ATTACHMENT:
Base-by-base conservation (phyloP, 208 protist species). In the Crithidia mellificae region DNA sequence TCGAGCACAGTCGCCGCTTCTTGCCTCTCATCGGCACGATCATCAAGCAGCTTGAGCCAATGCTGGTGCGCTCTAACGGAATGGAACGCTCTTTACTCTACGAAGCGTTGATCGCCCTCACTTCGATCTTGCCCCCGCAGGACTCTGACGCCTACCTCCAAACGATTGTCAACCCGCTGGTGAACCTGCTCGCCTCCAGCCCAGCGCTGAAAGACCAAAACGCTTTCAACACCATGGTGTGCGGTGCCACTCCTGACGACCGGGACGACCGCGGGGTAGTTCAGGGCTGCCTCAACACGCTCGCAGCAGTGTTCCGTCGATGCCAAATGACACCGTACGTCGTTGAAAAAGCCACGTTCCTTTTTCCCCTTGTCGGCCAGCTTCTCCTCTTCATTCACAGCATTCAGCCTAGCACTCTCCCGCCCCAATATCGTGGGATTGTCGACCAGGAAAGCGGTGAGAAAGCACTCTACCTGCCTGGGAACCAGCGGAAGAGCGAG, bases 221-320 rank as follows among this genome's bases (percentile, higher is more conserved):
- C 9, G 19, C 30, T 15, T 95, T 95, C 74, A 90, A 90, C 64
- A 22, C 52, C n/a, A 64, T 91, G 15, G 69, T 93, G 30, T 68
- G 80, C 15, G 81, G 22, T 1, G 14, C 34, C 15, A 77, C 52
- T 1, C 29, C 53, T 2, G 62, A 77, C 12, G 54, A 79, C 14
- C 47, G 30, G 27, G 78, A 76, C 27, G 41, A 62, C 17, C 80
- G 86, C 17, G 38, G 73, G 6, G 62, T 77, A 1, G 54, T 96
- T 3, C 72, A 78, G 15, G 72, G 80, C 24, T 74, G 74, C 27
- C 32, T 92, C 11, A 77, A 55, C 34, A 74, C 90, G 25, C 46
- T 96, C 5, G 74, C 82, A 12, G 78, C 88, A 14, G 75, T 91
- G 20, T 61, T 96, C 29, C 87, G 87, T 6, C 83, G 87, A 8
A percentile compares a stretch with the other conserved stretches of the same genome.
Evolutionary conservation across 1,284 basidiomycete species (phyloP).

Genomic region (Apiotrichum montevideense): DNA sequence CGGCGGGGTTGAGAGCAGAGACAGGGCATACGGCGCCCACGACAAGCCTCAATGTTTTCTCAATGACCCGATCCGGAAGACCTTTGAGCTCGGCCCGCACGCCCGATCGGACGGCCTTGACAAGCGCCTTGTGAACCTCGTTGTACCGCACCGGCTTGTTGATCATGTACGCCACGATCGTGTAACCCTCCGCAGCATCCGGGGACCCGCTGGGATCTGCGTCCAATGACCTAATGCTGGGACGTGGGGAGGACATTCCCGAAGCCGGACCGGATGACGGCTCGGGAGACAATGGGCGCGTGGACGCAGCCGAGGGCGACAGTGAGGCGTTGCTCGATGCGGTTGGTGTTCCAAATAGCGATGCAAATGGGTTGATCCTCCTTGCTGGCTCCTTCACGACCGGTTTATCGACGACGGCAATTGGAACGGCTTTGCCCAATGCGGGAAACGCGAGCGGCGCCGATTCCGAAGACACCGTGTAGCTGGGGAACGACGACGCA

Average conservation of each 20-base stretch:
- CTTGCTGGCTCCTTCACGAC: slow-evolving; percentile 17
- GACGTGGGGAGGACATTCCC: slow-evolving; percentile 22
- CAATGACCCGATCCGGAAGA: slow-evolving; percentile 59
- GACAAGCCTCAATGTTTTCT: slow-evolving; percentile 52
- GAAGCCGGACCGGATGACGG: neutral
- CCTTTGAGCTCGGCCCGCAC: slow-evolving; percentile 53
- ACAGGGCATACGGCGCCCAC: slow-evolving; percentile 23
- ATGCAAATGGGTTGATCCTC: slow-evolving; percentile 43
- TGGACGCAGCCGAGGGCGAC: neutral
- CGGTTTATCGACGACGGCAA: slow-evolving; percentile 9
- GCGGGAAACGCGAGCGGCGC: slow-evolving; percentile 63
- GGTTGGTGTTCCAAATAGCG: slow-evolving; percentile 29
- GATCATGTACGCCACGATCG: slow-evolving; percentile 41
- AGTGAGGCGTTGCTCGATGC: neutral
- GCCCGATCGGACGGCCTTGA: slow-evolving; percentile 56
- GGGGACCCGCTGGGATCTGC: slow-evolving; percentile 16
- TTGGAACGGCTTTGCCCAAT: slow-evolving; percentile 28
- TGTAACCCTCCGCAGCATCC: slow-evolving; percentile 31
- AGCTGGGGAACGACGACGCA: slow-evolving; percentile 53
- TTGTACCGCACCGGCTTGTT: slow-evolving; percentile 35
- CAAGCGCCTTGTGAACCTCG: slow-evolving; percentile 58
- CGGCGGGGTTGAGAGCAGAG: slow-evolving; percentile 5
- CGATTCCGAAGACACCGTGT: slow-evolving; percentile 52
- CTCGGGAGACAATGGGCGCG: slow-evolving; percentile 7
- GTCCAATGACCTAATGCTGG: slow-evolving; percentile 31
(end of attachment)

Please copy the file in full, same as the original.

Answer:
Base-by-base conservation (phyloP, 208 protist species). In the Crithidia mellificae region DNA sequence TCGAGCACAGTCGCCGCTTCTTGCCTCTCATCGGCACGATCATCAAGCAGCTTGAGCCAATGCTGGTGCGCTCTAACGGAATGGAACGCTCTTTACTCTACGAAGCGTTGATCGCCCTCACTTCGATCTTGCCCCCGCAGGACTCTGACGCCTACCTCCAAACGATTGTCAACCCGCTGGTGAACCTGCTCGCCTCCAGCCCAGCGCTGAAAGACCAAAACGCTTTCAACACCATGGTGTGCGGTGCCACTCCTGACGACCGGGACGACCGCGGGGTAGTTCAGGGCTGCCTCAACACGCTCGCAGCAGTGTTCCGTCGATGCCAAATGACACCGTACGTCGTTGAAAAAGCCACGTTCCTTTTTCCCCTTGTCGGCCAGCTTCTCCTCTTCATTCACAGCATTCAGCCTAGCACTCTCCCGCCCCAATATCGTGGGATTGTCGACCAGGAAAGCGGTGAGAAAGCACTCTACCTGCCTGGGAACCAGCGGAAGAGCGAG, bases 221-320 rank as follows among this genome's bases (percentile, higher is more conserved):
- C 9, G 19, C 30, T 15, T 95, T 95, C 74, A 90, A 90, C 64
- A 22, C 52, C n/a, A 64, T 91, G 15, G 69, T 93, G 30, T 68
- G 80, C 15, G 81, G 22, T 1, G 14, C 34, C 15, A 77, C 52
- T 1, C 29, C 53, T 2, G 62, A 77, C 12, G 54, A 79, C 14
- C 47, G 30, G 27, G 78, A 76, C 27, G 41, A 62, C 17, C 80
- G 86, C 17, G 38, G 73, G 6, G 62, T 77, A 1, G 54, T 96
- T 3, C 72, A 78, G 15, G 72, G 80, C 24, T 74, G 74, C 27
- C 32, T 92, C 11, A 77, A 55, C 34, A 74, C 90, G 25, C 46
- T 96, C 5, G 74, C 82, A 12, G 78, C 88, A 14, G 75, T 91
- G 20, T 61, T 96, C 29, C 87, G 87, T 6, C 83, G 87, A 8
A percentile compares a stretch with the other conserved stretches of the same genome.
Evolutionary conservation across 1,284 basidiomycete species (phyloP).

Genomic region (Apiotrichum montevideense): DNA sequence CGGCGGGGTTGAGAGCAGAGACAGGGCATACGGCGCCCACGACAAGCCTCAATGTTTTCTCAATGACCCGATCCGGAAGACCTTTGAGCTCGGCCCGCACGCCCGATCGGACGGCCTTGACAAGCGCCTTGTGAACCTCGTTGTACCGCACCGGCTTGTTGATCATGTACGCCACGATCGTGTAACCCTCCGCAGCATCCGGGGACCCGCTGGGATCTGCGTCCAATGACCTAATGCTGGGACGTGGGGAGGACATTCCCGAAGCCGGACCGGATGACGGCTCGGGAGACAATGGGCGCGTGGACGCAGCCGAGGGCGACAGTGAGGCGTTGCTCGATGCGGTTGGTGTTCCAAATAGCGATGCAAATGGGTTGATCCTCCTTGCTGGCTCCTTCACGACCGGTTTATCGACGACGGCAATTGGAACGGCTTTGCCCAATGCGGGAAACGCGAGCGGCGCCGATTCCGAAGACACCGTGTAGCTGGGGAACGACGACGCA

Average conservation of each 20-base stretch:
- CTTGCTGGCTCCTTCACGAC: slow-evolving; percentile 17
- GACGTGGGGAGGACATTCCC: slow-evolving; percentile 22
- CAATGACCCGATCCGGAAGA: slow-evolving; percentile 59
- GACAAGCCTCAATGTTTTCT: slow-evolving; percentile 52
- GAAGCCGGACCGGATGACGG: neutral
- CCTTTGAGCTCGGCCCGCAC: slow-evolving; percentile 53
- ACAGGGCATACGGCGCCCAC: slow-evolving; percentile 23
- ATGCAAATGGGTTGATCCTC: slow-evolving; percentile 43
- TGGACGCAGCCGAGGGCGAC: neutral
- CGGTTTATCGACGACGGCAA: slow-evolving; percentile 9
- GCGGGAAACGCGAGCGGCGC: slow-evolving; percentile 63
- GGTTGGTGTTCCAAATAGCG: slow-evolving; percentile 29
- GATCATGTACGCCACGATCG: slow-evolving; percentile 41
- AGTGAGGCGTTGCTCGATGC: neutral
- GCCCGATCGGACGGCCTTGA: slow-evolving; percentile 56
- GGGGACCCGCTGGGATCTGC: slow-evolving; percentile 16
- TTGGAACGGCTTTGCCCAAT: slow-evolving; percentile 28
- TGTAACCCTCCGCAGCATCC: slow-evolving; percentile 31
- AGCTGGGGAACGACGACGCA: slow-evolving; percentile 53
- TTGTACCGCACCGGCTTGTT: slow-evolving; percentile 35
- CAAGCGCCTTGTGAACCTCG: slow-evolving; percentile 58
- CGGCGGGGTTGAGAGCAGAG: slow-evolving; percentile 5
- CGATTCCGAAGACACCGTGT: slow-evolving; percentile 52
- CTCGGGAGACAATGGGCGCG: slow-evolving; percentile 7
- GTCCAATGACCTAATGCTGG: slow-evolving; percentile 31